For workers walking the picket lines outside General Motors' U.S. plants, the talks between the UAW and the company come down to the basics: improved wages and benefits with job security for some 46,000 hourly employees.
David Bupte, a longtime electrician who works at the company's Detroit-Hamtramck assembly plant, wants a contract that recovers hourly wages lost to inflation and other cost-of-living changes.
"They need to address what we've lost in wages," Bupte said Monday outside the Detroit factory. "They've been doing lump sum payments instead of actually increasing wages."
Because lump-sum payments aren't included when calculating pension payouts, Bupte said he's reconsidering when he will retire.
"I was thinking about retiring but I'm giving that second thoughts now," he said.
GM has not formally allocated new product for the Detroit-Hamtramck plant, threatening its closure and the relocation of hundreds of workers, though the company said it had offered "solutions" for the plant as well as one in Lordstown, Ohio, that has been idled. GM offered to assemble an electric pickup at the Detroit-Hamtramck plant, according to a person familiar with the matter.
The company said it also offered $7 billion in investments, 5,400 new or retained jobs and an $8,000 ratification bonus.
It's unclear if that is enough to sway union leaders and rank-and-file members eager to win more gains from Detroit's most profitable automaker over the last four years.
"They didn't address all the concessions we've had in recent years, the things we've given up for this corporation for it to become profitable again," Bupte said of contracts since GM emerged from bankruptcy in 2009. "These employees have kids that want to go to school, they've got mortgages and car payments. All we're asking for is a guarantee that we have a job and an income."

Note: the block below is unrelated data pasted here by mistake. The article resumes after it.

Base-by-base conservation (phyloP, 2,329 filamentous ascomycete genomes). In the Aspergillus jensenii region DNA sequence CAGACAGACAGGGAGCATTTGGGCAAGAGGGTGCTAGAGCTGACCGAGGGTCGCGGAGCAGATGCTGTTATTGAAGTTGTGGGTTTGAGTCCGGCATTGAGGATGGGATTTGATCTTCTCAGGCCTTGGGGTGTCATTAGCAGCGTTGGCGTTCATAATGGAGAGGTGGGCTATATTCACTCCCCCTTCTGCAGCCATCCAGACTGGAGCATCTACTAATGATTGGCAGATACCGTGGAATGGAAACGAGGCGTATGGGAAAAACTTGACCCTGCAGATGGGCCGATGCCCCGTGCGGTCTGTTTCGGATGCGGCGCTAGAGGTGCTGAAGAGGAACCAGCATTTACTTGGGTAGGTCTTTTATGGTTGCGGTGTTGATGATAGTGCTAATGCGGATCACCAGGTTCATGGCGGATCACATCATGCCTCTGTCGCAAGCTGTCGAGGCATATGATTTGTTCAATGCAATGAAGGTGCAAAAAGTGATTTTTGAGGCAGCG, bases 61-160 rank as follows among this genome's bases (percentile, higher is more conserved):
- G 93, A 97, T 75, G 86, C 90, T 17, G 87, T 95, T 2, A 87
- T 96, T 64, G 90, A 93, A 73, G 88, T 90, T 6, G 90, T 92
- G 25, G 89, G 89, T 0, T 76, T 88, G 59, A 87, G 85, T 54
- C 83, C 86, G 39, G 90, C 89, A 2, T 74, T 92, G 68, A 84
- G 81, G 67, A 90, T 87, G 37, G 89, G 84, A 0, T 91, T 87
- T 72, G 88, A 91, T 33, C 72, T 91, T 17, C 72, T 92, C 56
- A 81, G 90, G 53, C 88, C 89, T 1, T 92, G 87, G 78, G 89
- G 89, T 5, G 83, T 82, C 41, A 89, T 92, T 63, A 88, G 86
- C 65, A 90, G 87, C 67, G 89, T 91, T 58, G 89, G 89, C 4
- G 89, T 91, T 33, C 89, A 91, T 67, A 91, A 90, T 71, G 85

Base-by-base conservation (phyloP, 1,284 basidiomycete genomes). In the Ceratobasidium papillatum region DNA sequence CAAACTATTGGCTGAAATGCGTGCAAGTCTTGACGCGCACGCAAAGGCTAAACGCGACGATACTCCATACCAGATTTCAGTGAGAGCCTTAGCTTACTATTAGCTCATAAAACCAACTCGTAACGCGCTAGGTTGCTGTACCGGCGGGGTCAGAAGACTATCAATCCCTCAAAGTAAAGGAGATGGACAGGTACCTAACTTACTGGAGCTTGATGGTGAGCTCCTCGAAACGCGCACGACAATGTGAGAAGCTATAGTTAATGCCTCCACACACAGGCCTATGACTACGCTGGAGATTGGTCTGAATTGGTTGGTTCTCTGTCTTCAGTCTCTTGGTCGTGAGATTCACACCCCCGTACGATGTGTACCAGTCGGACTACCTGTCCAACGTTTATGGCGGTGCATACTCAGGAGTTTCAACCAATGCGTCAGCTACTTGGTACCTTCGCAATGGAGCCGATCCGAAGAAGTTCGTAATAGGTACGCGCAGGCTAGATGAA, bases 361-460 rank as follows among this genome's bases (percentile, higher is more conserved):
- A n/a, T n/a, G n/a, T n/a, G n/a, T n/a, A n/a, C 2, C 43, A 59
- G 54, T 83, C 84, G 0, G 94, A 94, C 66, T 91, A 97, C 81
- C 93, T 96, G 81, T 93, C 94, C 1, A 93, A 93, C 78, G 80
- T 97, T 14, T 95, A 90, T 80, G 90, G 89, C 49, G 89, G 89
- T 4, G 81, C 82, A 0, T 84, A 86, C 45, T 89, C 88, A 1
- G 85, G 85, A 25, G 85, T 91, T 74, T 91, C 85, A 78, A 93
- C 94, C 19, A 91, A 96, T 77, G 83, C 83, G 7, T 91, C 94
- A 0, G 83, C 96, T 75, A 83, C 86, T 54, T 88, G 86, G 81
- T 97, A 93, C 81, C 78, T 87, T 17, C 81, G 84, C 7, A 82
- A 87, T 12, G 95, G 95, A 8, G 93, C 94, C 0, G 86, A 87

GM's decision to build vehicles outside the U.S. makes Bupte skeptical of the union's ability to create more U.S. jobs or keep factories open, even in the face of pressure on the company to do so from President Donald Trump.
"We've got a feeling in this country right now that we want to make things here," he said.
GM has a "business to run," he said, "but we have a life to live and it's spent in these facilities," Bupte said. "We spend more time here than we do with our families and they're the ones that suffer. This is all about taking care of your family."
Jeff Browe, with 42 years of service at the Detroit-Hamtramck plant, said job security needs to be a top priority for union bargainers.
"It sounds like progress is being made," Browe said Monday on the picket line. "If it's new jobs, any type of new job is good. Any number is good."
Looking at his future retirement, Browe said he stands with newer workers at the plant.
"It's about job security for the younger generation, people who have to put another 10 or 20 years in," he said. "A lot of them can't afford to buy the vehicle they're making."